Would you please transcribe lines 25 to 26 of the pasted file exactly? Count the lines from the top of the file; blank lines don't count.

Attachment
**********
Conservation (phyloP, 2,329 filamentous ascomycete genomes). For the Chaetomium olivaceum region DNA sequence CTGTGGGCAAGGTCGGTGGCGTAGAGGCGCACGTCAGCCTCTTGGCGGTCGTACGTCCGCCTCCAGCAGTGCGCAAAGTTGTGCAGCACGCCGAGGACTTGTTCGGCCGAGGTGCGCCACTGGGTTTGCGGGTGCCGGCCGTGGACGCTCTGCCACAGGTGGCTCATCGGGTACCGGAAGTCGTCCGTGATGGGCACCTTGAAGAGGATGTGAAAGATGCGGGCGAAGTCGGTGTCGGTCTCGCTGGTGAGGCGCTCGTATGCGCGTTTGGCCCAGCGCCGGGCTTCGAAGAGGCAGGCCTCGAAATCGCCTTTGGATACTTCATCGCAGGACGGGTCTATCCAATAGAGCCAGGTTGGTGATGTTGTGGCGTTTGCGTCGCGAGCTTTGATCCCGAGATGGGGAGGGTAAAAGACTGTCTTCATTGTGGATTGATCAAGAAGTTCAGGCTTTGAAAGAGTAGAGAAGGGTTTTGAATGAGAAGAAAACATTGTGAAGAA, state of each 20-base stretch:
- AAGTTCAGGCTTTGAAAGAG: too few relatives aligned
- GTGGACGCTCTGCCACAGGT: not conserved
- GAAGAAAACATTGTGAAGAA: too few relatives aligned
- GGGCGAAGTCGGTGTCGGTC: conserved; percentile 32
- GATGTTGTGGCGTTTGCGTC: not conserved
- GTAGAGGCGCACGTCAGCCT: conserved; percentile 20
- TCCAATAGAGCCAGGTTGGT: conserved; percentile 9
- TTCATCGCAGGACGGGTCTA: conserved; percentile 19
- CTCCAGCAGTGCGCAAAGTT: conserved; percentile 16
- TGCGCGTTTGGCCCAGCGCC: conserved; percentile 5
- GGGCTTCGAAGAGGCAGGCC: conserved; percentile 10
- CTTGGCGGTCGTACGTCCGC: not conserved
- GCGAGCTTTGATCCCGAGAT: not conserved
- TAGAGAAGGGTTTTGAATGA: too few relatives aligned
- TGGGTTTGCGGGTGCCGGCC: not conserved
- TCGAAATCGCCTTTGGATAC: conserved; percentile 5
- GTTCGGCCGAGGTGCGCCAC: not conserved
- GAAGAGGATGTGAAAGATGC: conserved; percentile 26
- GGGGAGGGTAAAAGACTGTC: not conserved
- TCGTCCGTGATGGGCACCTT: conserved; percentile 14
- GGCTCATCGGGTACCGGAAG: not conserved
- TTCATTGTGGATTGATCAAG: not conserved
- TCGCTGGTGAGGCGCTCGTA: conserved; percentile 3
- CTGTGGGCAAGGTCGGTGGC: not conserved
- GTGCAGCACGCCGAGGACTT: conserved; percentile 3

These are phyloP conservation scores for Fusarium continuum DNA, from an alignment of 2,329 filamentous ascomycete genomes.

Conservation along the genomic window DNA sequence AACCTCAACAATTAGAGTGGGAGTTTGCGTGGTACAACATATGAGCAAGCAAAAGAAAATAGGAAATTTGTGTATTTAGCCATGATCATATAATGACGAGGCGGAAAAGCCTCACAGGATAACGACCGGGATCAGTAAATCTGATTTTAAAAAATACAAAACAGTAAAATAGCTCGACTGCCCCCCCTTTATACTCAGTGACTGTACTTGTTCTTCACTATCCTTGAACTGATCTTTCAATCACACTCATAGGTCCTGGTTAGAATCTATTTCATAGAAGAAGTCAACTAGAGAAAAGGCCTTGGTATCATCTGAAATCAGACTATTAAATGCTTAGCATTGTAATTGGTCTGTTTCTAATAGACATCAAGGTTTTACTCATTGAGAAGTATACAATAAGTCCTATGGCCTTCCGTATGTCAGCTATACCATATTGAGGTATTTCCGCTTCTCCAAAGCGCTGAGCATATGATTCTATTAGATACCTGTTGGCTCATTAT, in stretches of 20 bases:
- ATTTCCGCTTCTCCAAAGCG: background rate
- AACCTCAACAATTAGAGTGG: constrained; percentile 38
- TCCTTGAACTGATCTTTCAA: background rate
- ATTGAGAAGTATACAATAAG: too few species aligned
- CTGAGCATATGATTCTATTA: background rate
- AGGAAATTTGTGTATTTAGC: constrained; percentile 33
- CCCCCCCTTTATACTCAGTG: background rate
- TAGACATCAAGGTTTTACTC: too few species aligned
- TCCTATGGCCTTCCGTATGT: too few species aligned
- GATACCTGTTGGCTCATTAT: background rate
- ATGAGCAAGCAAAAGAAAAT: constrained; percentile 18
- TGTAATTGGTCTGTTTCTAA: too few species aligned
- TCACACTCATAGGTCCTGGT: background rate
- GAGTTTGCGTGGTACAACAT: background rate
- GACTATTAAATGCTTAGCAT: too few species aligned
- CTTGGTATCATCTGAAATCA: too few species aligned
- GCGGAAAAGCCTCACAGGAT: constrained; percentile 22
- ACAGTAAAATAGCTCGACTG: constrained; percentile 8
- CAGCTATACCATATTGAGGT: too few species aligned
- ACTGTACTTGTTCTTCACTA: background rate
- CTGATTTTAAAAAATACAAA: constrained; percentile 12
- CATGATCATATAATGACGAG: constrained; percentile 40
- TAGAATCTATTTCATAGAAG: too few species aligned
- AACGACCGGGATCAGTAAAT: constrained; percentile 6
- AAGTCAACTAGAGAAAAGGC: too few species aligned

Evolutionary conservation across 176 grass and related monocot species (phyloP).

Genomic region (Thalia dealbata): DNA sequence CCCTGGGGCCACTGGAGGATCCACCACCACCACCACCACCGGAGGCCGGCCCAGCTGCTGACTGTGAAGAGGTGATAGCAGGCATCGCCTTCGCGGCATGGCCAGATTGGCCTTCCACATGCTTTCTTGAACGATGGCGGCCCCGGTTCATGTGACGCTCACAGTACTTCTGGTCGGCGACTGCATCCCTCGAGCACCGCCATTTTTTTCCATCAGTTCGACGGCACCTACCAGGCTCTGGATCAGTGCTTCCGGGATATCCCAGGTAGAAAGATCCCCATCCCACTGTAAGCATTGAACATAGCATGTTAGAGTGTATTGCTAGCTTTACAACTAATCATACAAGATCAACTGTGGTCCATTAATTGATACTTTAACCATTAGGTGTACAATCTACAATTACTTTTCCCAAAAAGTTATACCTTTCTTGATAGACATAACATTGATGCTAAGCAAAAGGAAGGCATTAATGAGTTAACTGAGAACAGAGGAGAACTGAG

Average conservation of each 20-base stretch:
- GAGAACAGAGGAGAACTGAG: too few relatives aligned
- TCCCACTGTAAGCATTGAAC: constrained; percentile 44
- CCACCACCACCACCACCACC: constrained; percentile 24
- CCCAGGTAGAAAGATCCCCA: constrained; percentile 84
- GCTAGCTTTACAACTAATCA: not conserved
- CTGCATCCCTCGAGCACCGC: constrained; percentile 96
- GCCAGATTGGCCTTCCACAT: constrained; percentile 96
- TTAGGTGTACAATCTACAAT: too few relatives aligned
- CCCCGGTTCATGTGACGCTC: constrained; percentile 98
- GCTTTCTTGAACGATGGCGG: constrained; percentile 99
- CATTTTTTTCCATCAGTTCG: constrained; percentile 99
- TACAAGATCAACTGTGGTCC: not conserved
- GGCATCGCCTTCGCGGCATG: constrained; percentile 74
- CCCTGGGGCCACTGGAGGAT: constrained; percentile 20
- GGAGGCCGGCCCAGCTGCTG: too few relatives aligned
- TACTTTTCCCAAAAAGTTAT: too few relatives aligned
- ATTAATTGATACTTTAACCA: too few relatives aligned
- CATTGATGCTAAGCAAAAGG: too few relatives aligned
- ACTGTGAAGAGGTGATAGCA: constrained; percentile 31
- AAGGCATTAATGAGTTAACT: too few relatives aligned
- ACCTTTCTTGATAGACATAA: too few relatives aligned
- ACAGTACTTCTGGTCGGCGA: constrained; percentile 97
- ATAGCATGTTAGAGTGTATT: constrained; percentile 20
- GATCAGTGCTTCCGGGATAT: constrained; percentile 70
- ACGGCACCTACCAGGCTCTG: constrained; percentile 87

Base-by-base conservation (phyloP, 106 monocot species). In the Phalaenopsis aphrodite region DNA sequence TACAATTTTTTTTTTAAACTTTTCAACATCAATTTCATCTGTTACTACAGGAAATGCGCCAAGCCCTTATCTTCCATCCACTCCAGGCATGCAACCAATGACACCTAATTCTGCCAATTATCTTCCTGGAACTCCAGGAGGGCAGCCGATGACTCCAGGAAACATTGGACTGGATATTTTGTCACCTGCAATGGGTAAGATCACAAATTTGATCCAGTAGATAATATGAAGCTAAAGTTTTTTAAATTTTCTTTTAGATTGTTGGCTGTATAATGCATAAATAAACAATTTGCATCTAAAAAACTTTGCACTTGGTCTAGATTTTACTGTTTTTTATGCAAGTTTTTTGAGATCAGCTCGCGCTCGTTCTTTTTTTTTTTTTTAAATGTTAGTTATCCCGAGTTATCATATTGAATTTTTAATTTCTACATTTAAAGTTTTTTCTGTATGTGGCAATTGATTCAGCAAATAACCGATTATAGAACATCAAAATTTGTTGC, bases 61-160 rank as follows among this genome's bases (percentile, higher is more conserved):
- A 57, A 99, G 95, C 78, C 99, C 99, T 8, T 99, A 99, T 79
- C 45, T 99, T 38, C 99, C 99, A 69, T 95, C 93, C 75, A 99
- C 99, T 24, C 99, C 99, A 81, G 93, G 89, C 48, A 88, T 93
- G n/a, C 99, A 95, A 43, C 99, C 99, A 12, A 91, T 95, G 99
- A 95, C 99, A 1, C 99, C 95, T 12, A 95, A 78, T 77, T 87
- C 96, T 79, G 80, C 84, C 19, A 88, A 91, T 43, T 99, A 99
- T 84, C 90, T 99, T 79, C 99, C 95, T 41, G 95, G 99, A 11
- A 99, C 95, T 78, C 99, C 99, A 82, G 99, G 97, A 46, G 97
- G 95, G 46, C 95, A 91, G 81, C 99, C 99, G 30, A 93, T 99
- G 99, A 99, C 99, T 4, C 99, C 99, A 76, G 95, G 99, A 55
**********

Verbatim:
- CTGTGGGCAAGGTCGGTGGC: not conserved
- GTGCAGCACGCCGAGGACTT: conserved; percentile 3